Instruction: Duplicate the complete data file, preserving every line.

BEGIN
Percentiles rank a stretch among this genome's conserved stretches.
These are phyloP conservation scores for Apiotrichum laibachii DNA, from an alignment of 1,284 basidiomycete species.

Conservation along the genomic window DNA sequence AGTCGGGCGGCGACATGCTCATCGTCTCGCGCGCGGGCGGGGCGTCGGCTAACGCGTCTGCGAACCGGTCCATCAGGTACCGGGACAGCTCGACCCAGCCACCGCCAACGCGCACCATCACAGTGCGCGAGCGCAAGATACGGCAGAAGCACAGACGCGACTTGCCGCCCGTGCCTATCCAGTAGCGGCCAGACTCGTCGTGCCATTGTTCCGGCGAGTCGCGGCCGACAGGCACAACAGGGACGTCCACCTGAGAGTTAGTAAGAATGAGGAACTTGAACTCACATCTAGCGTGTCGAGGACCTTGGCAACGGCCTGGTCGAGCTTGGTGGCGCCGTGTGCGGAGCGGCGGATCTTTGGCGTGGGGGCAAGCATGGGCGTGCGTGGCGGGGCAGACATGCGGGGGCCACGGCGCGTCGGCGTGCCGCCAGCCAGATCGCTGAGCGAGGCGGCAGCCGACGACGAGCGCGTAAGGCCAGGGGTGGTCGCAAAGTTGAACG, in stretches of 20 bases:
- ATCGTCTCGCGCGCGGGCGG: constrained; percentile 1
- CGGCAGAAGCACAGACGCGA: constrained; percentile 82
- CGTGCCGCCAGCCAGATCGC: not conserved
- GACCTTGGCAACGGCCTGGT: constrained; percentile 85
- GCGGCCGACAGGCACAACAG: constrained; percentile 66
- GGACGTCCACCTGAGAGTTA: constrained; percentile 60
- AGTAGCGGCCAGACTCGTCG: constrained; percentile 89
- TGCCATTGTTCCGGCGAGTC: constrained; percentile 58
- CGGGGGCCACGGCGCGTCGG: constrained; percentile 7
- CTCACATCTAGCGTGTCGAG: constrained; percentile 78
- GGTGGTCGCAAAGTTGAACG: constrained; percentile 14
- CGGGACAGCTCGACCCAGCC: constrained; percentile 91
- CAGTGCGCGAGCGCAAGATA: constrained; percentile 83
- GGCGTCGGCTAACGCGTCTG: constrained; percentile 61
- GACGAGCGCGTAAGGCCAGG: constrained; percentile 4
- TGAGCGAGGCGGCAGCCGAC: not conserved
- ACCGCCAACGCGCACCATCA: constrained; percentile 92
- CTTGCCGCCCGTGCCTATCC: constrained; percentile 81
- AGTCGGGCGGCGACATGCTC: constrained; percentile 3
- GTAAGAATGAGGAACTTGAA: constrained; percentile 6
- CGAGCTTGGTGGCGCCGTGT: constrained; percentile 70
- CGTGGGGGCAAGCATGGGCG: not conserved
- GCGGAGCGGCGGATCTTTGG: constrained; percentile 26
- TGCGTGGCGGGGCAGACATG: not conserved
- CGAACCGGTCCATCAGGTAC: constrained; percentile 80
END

Percentiles rank a stretch among this genome's conserved stretches.
These are phyloP conservation scores for Apiotrichum laibachii DNA, from an alignment of 1,284 basidiomycete species.

Conservation along the genomic window DNA sequence AGTCGGGCGGCGACATGCTCATCGTCTCGCGCGCGGGCGGGGCGTCGGCTAACGCGTCTGCGAACCGGTCCATCAGGTACCGGGACAGCTCGACCCAGCCACCGCCAACGCGCACCATCACAGTGCGCGAGCGCAAGATACGGCAGAAGCACAGACGCGACTTGCCGCCCGTGCCTATCCAGTAGCGGCCAGACTCGTCGTGCCATTGTTCCGGCGAGTCGCGGCCGACAGGCACAACAGGGACGTCCACCTGAGAGTTAGTAAGAATGAGGAACTTGAACTCACATCTAGCGTGTCGAGGACCTTGGCAACGGCCTGGTCGAGCTTGGTGGCGCCGTGTGCGGAGCGGCGGATCTTTGGCGTGGGGGCAAGCATGGGCGTGCGTGGCGGGGCAGACATGCGGGGGCCACGGCGCGTCGGCGTGCCGCCAGCCAGATCGCTGAGCGAGGCGGCAGCCGACGACGAGCGCGTAAGGCCAGGGGTGGTCGCAAAGTTGAACG, in stretches of 20 bases:
- ATCGTCTCGCGCGCGGGCGG: constrained; percentile 1
- CGGCAGAAGCACAGACGCGA: constrained; percentile 82
- CGTGCCGCCAGCCAGATCGC: not conserved
- GACCTTGGCAACGGCCTGGT: constrained; percentile 85
- GCGGCCGACAGGCACAACAG: constrained; percentile 66
- GGACGTCCACCTGAGAGTTA: constrained; percentile 60
- AGTAGCGGCCAGACTCGTCG: constrained; percentile 89
- TGCCATTGTTCCGGCGAGTC: constrained; percentile 58
- CGGGGGCCACGGCGCGTCGG: constrained; percentile 7
- CTCACATCTAGCGTGTCGAG: constrained; percentile 78
- GGTGGTCGCAAAGTTGAACG: constrained; percentile 14
- CGGGACAGCTCGACCCAGCC: constrained; percentile 91
- CAGTGCGCGAGCGCAAGATA: constrained; percentile 83
- GGCGTCGGCTAACGCGTCTG: constrained; percentile 61
- GACGAGCGCGTAAGGCCAGG: constrained; percentile 4
- TGAGCGAGGCGGCAGCCGAC: not conserved
- ACCGCCAACGCGCACCATCA: constrained; percentile 92
- CTTGCCGCCCGTGCCTATCC: constrained; percentile 81
- AGTCGGGCGGCGACATGCTC: constrained; percentile 3
- GTAAGAATGAGGAACTTGAA: constrained; percentile 6
- CGAGCTTGGTGGCGCCGTGT: constrained; percentile 70
- CGTGGGGGCAAGCATGGGCG: not conserved
- GCGGAGCGGCGGATCTTTGG: constrained; percentile 26
- TGCGTGGCGGGGCAGACATG: not conserved
- CGAACCGGTCCATCAGGTAC: constrained; percentile 80